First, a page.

It’s easy to claim that xenophobia, that any attacks or attitudes against people who are foreign-born, is due to events beyond our control. The fact is, the attitudes and events we’re seeing now are caused very much by events we can control. In short, xenophobic attitudes only exist because we’re stuffing up.
Xenophobia often has its roots in pseudo-facts, in things people claim to be true, but often are not. An example, many Britons think immigration should be limited because their country is becoming too crowded – too many people are arriving on their little island. In fact, while Britain does gain a few more people every year, it’s a very negligible number. It sounds contrary to popular opinion, but when you take into account how many Brits there are in Australia, the US, Spain and New Zealand, it starts to make sense. In South Africa it’s often claimed that “millions” of Zimbabweans are living here illegally. We simply don’t know how many.
There’s another corollary to all of this. In the UK attitudes against immigrants began to harden in the late 1990s for two reasons. The immigrants were Muslim and thus publicly identifiable, that is they looked different and were easy to identify as “they”, and because of a huge IT disaster at the British home office. When the administration decided to computerise a paper-based process for deciding asylum claims, thousands of people were left outside the system. Because EU human rights law forbade Britain from just throwing them out, a public perception grew that there were hundreds of thousands of people illegally in the country. That simply wasn’t true.
In South Africa, a very similar thing has happened. Because our home affairs department has been so incompetent for so long, it’s difficult to know who’s here legally and who’s not. While that really shouldn’t matter when it comes to plotting violence (in that all violence is wrong), in the minds of those of an anti-foreigner state of mind, it strengthens their case.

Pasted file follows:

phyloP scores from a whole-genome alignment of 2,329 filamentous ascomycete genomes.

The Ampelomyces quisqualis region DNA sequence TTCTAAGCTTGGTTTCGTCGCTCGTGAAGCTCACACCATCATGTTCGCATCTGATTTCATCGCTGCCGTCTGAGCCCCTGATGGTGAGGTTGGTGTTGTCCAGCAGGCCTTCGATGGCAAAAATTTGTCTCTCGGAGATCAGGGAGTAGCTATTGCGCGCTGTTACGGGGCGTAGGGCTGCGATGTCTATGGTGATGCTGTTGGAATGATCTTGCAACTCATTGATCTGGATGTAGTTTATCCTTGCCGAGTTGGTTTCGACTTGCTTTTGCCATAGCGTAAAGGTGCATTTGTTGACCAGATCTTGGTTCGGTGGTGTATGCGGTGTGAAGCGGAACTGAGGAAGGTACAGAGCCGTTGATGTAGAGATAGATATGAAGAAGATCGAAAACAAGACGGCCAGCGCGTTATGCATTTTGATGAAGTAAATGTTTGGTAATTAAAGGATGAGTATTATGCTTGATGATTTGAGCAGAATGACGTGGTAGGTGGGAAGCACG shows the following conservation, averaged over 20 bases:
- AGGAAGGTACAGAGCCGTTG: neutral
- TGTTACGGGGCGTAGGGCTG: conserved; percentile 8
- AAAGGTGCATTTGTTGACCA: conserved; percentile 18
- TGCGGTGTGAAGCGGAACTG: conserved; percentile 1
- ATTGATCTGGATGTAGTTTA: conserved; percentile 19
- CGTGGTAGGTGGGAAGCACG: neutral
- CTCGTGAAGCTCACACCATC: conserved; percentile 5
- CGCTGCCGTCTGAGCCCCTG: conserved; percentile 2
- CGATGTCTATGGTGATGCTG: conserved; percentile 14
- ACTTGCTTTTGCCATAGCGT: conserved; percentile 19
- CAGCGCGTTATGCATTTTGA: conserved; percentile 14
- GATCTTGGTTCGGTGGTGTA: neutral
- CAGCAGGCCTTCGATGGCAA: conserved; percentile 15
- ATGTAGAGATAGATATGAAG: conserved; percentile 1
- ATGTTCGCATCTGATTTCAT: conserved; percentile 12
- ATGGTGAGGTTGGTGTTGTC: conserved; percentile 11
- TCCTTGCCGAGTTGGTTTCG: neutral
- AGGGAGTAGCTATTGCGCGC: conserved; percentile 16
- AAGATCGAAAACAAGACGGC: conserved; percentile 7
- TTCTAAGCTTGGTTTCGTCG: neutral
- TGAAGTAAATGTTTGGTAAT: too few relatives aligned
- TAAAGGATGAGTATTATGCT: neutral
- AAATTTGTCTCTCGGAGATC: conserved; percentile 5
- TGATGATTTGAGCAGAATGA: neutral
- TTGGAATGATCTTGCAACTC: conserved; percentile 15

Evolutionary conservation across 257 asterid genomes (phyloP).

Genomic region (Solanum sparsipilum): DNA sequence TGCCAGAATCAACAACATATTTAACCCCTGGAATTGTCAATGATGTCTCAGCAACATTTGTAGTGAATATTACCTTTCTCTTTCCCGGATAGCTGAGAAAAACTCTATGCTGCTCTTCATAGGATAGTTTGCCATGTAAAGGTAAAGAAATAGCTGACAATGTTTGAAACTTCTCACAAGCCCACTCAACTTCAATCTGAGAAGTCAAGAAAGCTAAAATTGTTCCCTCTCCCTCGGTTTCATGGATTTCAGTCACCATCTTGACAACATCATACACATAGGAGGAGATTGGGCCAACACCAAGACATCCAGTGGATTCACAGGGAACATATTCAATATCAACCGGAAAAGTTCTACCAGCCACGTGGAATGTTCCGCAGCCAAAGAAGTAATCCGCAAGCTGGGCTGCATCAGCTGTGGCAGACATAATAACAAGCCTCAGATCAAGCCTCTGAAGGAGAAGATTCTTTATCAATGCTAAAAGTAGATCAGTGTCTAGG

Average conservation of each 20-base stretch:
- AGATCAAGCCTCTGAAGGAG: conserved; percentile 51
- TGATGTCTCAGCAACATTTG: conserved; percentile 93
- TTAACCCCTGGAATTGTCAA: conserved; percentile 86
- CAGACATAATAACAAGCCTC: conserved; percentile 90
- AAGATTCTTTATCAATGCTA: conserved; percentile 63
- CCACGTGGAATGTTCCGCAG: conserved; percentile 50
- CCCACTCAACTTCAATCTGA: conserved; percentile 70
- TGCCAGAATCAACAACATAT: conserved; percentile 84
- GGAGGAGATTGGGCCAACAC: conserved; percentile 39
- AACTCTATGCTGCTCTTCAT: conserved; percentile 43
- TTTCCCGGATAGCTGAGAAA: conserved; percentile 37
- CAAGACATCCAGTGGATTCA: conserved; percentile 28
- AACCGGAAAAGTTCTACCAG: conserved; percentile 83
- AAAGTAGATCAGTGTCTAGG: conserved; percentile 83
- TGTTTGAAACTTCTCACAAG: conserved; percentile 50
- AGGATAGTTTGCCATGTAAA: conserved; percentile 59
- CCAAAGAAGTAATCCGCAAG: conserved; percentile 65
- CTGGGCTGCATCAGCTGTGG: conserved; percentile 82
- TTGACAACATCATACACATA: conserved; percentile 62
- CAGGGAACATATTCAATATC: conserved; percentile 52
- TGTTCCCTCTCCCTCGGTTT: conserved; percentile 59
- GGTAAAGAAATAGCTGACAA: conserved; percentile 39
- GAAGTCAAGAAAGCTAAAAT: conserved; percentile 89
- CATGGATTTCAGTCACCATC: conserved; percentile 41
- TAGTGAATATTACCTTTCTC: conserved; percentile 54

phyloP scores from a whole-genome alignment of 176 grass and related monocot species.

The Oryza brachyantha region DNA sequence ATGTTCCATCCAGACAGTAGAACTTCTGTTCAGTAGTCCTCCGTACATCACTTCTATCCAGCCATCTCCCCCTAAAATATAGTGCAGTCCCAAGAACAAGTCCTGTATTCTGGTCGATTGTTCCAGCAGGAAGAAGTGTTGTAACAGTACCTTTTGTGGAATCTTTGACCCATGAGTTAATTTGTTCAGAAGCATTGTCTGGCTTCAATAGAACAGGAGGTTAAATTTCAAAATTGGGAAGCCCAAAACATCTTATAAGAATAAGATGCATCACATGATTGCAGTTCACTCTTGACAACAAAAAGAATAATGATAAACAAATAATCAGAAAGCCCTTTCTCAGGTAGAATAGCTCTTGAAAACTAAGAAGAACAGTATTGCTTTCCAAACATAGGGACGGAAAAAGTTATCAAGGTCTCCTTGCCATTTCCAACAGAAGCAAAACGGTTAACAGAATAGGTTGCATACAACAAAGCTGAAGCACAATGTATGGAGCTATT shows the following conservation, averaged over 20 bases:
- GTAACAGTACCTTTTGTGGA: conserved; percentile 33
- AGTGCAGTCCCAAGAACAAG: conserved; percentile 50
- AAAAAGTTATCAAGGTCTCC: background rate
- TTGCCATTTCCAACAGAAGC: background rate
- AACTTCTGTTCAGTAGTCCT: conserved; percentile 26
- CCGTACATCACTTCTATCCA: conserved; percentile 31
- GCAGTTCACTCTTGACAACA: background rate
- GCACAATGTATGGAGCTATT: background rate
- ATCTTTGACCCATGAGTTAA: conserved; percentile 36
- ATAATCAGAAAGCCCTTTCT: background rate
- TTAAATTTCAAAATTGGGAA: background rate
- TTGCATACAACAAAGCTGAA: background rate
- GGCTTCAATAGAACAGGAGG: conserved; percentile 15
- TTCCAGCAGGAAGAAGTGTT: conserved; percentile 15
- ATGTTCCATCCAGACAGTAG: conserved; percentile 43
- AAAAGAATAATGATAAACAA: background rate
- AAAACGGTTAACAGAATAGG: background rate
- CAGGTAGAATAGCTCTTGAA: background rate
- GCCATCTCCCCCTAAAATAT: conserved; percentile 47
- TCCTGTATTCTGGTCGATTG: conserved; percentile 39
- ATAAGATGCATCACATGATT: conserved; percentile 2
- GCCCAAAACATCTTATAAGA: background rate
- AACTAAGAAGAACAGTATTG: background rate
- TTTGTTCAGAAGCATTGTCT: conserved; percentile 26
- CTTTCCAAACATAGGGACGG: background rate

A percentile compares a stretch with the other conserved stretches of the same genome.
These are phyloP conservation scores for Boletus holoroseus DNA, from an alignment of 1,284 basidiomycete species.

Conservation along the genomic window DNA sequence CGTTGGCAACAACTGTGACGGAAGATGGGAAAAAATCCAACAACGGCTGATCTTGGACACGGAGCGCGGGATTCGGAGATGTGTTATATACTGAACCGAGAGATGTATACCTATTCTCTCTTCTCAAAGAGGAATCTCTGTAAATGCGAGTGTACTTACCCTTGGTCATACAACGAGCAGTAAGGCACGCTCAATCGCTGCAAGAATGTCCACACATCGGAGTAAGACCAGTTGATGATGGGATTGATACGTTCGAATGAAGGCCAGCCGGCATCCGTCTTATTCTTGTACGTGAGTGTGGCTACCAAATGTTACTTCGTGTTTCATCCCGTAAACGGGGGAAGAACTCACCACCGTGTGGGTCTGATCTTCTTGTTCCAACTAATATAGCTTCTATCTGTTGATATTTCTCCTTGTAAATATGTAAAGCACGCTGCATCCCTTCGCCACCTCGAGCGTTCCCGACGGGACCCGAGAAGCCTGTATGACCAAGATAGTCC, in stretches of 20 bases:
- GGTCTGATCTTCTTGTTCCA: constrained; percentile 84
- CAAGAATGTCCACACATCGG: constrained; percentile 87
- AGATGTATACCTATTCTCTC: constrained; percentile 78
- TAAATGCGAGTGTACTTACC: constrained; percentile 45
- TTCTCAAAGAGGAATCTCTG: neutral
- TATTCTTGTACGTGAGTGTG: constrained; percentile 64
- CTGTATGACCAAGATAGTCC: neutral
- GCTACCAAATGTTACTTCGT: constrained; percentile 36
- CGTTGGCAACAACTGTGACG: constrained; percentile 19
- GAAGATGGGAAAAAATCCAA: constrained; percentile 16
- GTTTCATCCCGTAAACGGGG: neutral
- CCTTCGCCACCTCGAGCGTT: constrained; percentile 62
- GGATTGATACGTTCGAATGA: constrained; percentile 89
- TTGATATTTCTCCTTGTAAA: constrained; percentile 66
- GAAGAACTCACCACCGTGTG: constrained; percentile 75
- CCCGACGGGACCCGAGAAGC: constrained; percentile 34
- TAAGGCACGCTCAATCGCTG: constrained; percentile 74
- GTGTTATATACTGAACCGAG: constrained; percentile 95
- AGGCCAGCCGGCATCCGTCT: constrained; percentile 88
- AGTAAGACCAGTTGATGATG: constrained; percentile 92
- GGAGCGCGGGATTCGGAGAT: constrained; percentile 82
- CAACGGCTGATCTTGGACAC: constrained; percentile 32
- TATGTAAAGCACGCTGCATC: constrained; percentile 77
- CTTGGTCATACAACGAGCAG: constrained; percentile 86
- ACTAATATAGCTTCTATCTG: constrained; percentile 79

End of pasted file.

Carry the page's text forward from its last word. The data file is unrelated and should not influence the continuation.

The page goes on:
At the same time, because of government policies, because our elected officials haven’t thought this through properly, foreigners have been treated as, well, foreigners. Not as people, not as people like us who just look and speak differently. This sort of thing starts with legal definitions. Like the Race Registration Act, once you start saying that legally this person is different to that person, you lay the basis for discrimination, legal and otherwise. You would have thought this government would have learnt that lesson from history.
Around the world, when the going gets tough it’s those with get up and go, with education and resources, who are the first to leave a place. And that’s definitely happened in Zimbabwe, which has lost its educated middle classes. Some have gone to the UK, but many have come here. And yes, it’s true that when they move into Alexandra and are able to make more money than South Africans, resentment builds. As deputy president Kgalema Motlanthe observed during the first “outbreak” of xenophobia in 2008, Alex was always the place where this would happen “because you have so many people living so close together, from so many different places”. He should know, he grew up there.